The Future of Prolog


(Attributed to Lucius Annaeus Seneca)

Lessons from the past

Prolog is harder to learn than many other programming languages.

In part, this is due to inherent reasons: Prolog is simpler and more powerful than many other programming languages, and so it takes longer to get used to this if you are more familiar with low-level languages.

However, a far more important cause is found in limitations of existing teaching material: In many cases, Prolog is being taught exactly like it was taught in the 1980s and 1990s. Outdated teaching material leads to broken promises: The use of low-level and impure language features complicates or prevents logical reasoning about Prolog programs, forcing students to think procedurally about their programs instead of declaratively.

In the past, this has resulted in a lot of frustration, wrong impressions and coding horror. For beginners, it is easy to get sidetracked and start wrestling with low-level issues while losing sight of much more important principles. Do not fall into this trap!

Prolog is also hard to teach, since it is hard to keep all informal statements you make about Prolog programs sufficiently general to cover all possible usage modes. Conscious effort is necessary to convey this generality to beginners.

Current developments

In the Prolog community, most current developments are focused on increasing logical purity, and making pure code more feature-rich and efficient.

Video: Preparing Prolog

The ISO standardization process is an important means to improve compatibility between different Prolog systems.
Video: Prolog Conformity Testing

Web services and data analysis are increasingly relevant application areas for Prolog.

One of the most exciting developments for efficient data and text analysis with Prolog is the implementation of a very compact representation of strings as lists of characters so that DCGs can be applied efficiently to files and streams. Scryer Prolog is the first system that implements this representation, and it is to be hoped that other Prolog systems will also adopt it. The ultimate goal of this development is a Prolog system's ability to directly apply a DCG to file contents by using the system-call mmap for very efficient access. Trealla Prolog is the first—and currently still only—Prolog system that provides this.

Most recent and ongoing developments of Prolog happen in universities and in institutions that are closely associated with academia. Important contemporary research areas include probabilistic logic programming, answer set programming (ASP) and language dialects that satisfy certain safety criteria or other interesting declarative properties.

As an application programmer and Prolog practitioner, you can contribute to these developments by getting acquainted with modern Prolog features, applying them in your own programs, and discussing opportunities for improvements with your Prolog vendor. Continuous and wide-spread usage helps to ensure that these features are constantly improving.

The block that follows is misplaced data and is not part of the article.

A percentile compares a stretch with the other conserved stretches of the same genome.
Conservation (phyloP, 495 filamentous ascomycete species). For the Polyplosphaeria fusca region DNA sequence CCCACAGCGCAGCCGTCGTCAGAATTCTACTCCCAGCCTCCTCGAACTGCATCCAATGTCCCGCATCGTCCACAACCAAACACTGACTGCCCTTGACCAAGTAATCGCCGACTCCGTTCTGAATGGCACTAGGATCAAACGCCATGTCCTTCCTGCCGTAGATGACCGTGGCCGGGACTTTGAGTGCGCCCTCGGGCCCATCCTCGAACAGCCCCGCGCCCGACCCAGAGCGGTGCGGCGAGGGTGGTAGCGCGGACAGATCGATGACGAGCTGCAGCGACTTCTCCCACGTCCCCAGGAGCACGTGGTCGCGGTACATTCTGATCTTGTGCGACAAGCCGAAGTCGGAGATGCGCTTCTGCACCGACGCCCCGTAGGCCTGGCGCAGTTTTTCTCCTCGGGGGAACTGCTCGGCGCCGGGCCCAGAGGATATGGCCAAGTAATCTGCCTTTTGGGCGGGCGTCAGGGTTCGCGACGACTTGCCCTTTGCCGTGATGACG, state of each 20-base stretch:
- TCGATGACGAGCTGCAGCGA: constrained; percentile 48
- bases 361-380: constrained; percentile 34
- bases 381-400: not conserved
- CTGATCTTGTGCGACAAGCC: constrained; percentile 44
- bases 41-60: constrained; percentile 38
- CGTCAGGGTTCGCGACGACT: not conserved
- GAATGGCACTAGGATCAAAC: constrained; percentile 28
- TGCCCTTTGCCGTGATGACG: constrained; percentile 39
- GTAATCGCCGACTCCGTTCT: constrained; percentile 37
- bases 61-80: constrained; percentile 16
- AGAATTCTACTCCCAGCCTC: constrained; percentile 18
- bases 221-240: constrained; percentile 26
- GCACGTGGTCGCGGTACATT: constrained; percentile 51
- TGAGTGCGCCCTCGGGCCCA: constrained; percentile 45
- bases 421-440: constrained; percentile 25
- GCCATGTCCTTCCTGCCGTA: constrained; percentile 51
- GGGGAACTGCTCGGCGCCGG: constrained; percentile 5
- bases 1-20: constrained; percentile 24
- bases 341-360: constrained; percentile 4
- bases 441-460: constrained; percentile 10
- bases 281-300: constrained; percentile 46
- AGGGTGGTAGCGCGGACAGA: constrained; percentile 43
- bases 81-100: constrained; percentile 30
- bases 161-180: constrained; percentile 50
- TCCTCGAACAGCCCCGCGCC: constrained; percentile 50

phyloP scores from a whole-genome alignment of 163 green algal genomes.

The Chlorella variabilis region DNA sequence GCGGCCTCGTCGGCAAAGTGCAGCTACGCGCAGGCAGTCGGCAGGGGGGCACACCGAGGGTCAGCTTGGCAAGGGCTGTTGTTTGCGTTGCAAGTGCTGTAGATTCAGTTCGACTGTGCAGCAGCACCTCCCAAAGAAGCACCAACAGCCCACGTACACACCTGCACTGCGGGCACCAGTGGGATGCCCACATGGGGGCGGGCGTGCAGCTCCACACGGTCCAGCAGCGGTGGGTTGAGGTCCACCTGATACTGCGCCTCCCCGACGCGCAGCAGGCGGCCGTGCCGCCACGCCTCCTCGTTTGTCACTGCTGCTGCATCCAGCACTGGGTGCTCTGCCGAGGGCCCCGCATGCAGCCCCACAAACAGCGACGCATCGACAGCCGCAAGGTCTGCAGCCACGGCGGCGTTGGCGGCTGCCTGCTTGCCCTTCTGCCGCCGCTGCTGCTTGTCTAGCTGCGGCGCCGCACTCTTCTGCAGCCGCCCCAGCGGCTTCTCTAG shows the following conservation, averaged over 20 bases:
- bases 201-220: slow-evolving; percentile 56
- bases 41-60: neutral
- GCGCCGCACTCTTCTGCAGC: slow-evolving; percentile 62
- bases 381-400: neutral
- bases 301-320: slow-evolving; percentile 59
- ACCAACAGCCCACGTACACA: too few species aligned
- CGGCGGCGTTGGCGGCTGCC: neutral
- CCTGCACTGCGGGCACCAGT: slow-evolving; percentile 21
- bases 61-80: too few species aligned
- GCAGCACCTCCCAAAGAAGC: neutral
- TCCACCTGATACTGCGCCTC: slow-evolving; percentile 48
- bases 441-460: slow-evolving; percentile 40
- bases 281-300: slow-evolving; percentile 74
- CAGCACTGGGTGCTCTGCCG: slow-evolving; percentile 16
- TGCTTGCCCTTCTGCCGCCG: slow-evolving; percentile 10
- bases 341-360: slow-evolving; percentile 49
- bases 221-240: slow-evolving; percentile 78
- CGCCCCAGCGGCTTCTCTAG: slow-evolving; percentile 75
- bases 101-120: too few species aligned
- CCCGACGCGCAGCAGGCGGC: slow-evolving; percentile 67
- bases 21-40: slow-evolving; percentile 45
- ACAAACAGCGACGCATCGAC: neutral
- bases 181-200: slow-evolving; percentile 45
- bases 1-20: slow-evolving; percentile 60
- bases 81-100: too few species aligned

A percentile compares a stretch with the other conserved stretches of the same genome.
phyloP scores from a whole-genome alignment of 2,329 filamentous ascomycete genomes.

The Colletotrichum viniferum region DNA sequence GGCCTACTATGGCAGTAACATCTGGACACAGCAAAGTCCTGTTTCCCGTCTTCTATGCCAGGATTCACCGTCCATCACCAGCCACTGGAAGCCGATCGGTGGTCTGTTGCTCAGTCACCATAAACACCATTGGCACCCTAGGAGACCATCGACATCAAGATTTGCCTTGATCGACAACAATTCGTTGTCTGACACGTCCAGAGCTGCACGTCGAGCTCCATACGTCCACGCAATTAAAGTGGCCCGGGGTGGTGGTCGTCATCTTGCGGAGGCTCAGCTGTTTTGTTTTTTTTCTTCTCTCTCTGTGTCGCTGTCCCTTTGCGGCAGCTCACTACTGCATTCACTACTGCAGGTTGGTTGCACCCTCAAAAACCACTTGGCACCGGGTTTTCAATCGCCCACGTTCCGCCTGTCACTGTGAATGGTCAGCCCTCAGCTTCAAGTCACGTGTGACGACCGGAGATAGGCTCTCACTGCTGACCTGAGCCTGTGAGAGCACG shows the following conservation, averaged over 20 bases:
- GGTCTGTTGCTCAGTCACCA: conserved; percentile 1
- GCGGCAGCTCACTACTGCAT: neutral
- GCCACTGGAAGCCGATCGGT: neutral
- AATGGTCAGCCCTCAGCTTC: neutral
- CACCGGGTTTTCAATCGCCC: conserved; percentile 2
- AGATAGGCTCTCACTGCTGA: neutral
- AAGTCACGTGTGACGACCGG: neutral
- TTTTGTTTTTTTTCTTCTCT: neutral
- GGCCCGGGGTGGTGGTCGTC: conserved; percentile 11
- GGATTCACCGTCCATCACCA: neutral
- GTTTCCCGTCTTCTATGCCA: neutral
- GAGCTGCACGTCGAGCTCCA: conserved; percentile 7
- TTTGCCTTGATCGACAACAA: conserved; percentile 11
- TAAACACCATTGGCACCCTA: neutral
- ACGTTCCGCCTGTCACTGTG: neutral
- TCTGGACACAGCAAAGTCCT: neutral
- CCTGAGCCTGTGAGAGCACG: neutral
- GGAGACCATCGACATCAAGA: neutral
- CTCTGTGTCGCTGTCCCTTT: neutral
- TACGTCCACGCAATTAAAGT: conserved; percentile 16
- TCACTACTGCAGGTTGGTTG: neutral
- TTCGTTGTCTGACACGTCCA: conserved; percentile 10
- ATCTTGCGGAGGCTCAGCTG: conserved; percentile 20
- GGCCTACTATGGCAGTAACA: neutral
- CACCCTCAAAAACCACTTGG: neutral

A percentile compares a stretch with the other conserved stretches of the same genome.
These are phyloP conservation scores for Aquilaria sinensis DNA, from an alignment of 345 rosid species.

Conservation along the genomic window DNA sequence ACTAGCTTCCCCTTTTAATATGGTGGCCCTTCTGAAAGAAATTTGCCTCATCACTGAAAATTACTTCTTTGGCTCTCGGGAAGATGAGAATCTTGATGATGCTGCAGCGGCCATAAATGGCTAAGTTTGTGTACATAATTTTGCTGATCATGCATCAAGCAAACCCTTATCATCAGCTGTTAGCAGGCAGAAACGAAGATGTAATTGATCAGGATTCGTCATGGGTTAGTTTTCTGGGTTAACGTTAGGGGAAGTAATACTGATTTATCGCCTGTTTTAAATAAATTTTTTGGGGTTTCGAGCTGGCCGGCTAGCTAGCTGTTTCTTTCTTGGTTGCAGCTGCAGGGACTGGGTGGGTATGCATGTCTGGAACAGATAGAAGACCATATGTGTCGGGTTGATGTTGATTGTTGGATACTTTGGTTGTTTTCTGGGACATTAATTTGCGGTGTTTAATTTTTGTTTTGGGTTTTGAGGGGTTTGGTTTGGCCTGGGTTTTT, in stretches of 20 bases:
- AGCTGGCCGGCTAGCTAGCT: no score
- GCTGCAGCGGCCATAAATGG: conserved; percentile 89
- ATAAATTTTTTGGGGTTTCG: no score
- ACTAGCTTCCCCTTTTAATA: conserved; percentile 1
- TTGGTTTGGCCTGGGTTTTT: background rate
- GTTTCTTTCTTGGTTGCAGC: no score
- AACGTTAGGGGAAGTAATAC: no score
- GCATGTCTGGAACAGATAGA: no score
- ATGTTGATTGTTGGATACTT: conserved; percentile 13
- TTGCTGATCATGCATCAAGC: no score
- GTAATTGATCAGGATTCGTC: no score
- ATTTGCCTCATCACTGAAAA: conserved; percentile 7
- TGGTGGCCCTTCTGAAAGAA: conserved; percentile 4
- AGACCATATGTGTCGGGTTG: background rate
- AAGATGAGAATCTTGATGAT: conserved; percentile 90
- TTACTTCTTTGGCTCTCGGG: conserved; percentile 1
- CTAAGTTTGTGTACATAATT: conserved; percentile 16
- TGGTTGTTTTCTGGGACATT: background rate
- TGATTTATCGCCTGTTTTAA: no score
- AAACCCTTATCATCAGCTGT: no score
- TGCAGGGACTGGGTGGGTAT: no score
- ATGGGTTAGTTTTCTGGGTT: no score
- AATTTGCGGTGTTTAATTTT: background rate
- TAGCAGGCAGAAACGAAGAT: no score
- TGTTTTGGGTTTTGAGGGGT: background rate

The begin

The advent and wide availability of new, declarative language features justify and moreover necessitate that we teach Prolog differently than we did in the past.

Video: Applying the Koch method to Prolog

Nowadays, it is becoming increasingly inappropriate to dedicate a significant portion of your lectures to explaining the intricacies of low-level language constructs that have long been superseded by more general replacements. The time is better spent elsewhere: in explaining the foundations of logic programming in such a way that modern language constructs are naturally covered. This retains full generality and allows both declarative and procedural readings instead of precluding one or the other.

To really appreciate modern Prolog features, you also have to take into account their history: Previous generations of Prolog instructors were acutely aware of the declarative limitations associated with the constructs they were teaching, but had no other options. In many cases, the instructors themselves were also among the pioneers in the difficult search for more elegant and more general constructs.

For instance, consider the following section from a manuscript by Richard O'Keefe, written no later than 1984:
Instantiation Faults

The fifth kind of error is when a question has too many variables in it.
Now this logically speaking is no error at all.  The question "plus(X,X,Y)"
has a perfectly good set of solutions {(X,Y)|X is an integer and Y=2*X}.
It is evident from this draft that very declarative features have been anticipated for several decades. It has simply taken a certain amount of time until the techniques that were envisioned and even outlined by many pioneers were fully realized. Today, we get in full accordance with what the draft envisaged:
?- X + X #= Y.
By now, declarative features like constraints are widely spread and available at least to some extent in all popular Prolog systems. For many people working in declarative language research, this is a dream come true, and still materializing. These features are meant to be used. I mean not only as interesting curiosities, but as integral parts of the language. Prolog systems that do not yet include some of these features will adopt them as they become more popular.

In the future, the most influential Prolog books will be those which most explicitly expose the pure core of Prolog and the unique advantages and application opportunities of logic programming and constraints, such as: By fully embracing such concepts and using them to their utmost advantage, future generations may at last behold and benefit from the true power of Prolog.

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